The issue of gender equality in the workplace and sexual abuse is not so simple in this particular instance as there are many unanswered questions still regarding the actions that took place, what consent was allowed, and who is to blame for all of these actions. There are a lot of "feminist" approaches to the situation and, for the most part, they are reasonable; women should not be subjected to unnecessary abuse and violence for any reason at all. However, this is where the understanding of what it means to be a "feminist" reaches Muddy Waters; The female accusers in this particular situation have gone to the media prior to going to the police for the most part and the accused is being ridiculed because he is a celebrity figure that has previously been praised for his efforts with the radio broadcaster and especially because he is a male. I do not and will never claim to be a "feminist" because I believe that equality is more important then siding with one gender. I would rather see myself as a "humanist" as this term promotes a stronger sense of equality for all rather than support for a few. Looking at much of the feedback people have on this issue, many people are very quick to set judgement (and punishment if they could) on Ghomeshi, although he is the accused and we are meant to live in a society where people are seen as "innocent until proven guilty". As I stated in my previous post, I cannot see how going to the media before going to the police on such an issue is adequate and I believe that such actions were done deliberately to "punish" Ghomeshi just in case the police investigation that is current Lee happening goes nowhere. The irony to this is that the police investigation will probably question the motives of these women for going to the media first and that will create serious problems for the women and hence, for the issues that have been presented as a result of this situation. I am not saying that I think the presenters actions, even as he presented in a Facebook message last Sunday night, our "acceptable", but there is a valid point and that the issue of consent must be raised, and where these women have gone to the media before going to the police, one must wonder whether or not they consented to these actions initially. It is not fair on Ghomeshi to be found guilty without having gone to trial as this creates the opposite absolutist argument of "guilty until proven innocent", which is commonly seen in our society as being inappropriate. Siding with the women because they have claimed to have been abused by this man is not okay because the evidence has not yet suggested this. The problem that I have with the feminist movement is that it to easily takes sides on issues such as these, where as a humanist movement would more easily seek equality and justice for all, having investigated the situation saw early and coming to inappropriate decision regarding this situation. Of course, that is not to say that all the feminism ask in this way, but it has taken such an approach in the past and this is inappropriate.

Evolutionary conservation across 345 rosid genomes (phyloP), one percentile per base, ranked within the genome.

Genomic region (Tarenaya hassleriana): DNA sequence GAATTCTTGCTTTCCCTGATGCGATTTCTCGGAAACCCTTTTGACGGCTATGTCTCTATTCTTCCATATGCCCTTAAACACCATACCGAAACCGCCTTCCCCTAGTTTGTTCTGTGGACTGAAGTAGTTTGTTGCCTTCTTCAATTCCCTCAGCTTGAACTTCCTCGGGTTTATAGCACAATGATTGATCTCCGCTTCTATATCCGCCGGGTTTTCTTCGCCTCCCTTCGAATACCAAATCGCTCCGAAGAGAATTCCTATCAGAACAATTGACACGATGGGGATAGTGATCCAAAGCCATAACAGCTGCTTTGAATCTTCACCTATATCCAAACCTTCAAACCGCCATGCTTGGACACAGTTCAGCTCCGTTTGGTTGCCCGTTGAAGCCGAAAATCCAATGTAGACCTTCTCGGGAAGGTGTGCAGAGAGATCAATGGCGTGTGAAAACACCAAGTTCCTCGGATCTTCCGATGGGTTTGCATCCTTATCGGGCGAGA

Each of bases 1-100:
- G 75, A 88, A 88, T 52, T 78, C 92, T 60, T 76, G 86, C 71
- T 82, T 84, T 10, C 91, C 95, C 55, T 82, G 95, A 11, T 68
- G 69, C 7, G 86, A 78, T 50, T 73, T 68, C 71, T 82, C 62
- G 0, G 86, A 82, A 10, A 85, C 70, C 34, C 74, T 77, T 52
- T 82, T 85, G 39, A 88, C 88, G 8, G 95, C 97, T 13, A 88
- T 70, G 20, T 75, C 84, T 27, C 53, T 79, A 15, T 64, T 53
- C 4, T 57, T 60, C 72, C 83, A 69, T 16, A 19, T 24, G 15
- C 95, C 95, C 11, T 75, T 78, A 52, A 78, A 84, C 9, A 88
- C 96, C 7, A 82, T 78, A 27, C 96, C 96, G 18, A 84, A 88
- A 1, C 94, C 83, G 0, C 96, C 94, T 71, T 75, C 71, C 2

So that just leaves us with one question... Why call this post "backtrack"? A lot of the reason for this is because there have been people this week who have backtracked on previous comments on these issues. One example in the case of the CBC radio presenter is the leader of the Green party of Canada, Elizabeth May, Who initially sided with the presenter, then backtracked after hearing and reading some of the details of the accusations the women have presented. I, too, have questioned this, but I have chosen to stand my ground on this issue because I do not think it is fair on the presenter to be condemned as "guilty" without having these issues addressed properly and resolved. The broadcaster fired him, even though he had provided information to them regarding these accusations, and now there is a potential lawsuit against the broadcaster for unfair dismissal. Regarding the shootings in Canada, initially, there were many reports that were praising the TV media for presenting fair and balanced stories of these incidents, not immediately concluding that these work "terrorist attacks", but now, this has become a political game as politicians are fighting amongst each other as to whether or not these actually were a terrorist acts. I feel that there will be more backtracking on this issue as there are many good points being presented to suggest why they should not be deemed as terrorist acts at all, especially the murders of the three police officers in my home province of New Brunswick last June, which, again, were never seem to have been terrorist acts because the murderer never claimed to have any religious affiliation with any particular faith group. So, is backtracking a good thing to do? In my opinion, it is somewhat okay, but I would have to seriously question why the first opinions were being upheld before the backtracking took place. I feel that jumping to conclusions is the easiest suspect of this, but of course, there may be other solutions or reasons for this. Nonetheless, although the new suggestions or opinions or ideas have probably been thought out more meaningfully, the initial thoughts should have also been thought out meaningfully and carefully before being publicly addressed as such. I am willing to state that I do not believe that the shootings in Canada were committed by "terrorists", that Jian Ghomeshi ought to be seen as innocent at this time and that he ought to receive much more support then he is apparently getting right now because of these horrible accusations being made by accusers who were willing to teach his image by going to the media before the police, and that although I personally am in favour of same-sex couples getting married, I do not necessarily believe that we have discussed this as thoroughly as we could have been doing previously and that it would be good for a church community as a whole to understand why there are same-sex marriages, why the British government has allowed these marriages to take place, as in many other countries now, and why this particular church should have the go ahead to conduct such marriages themselves.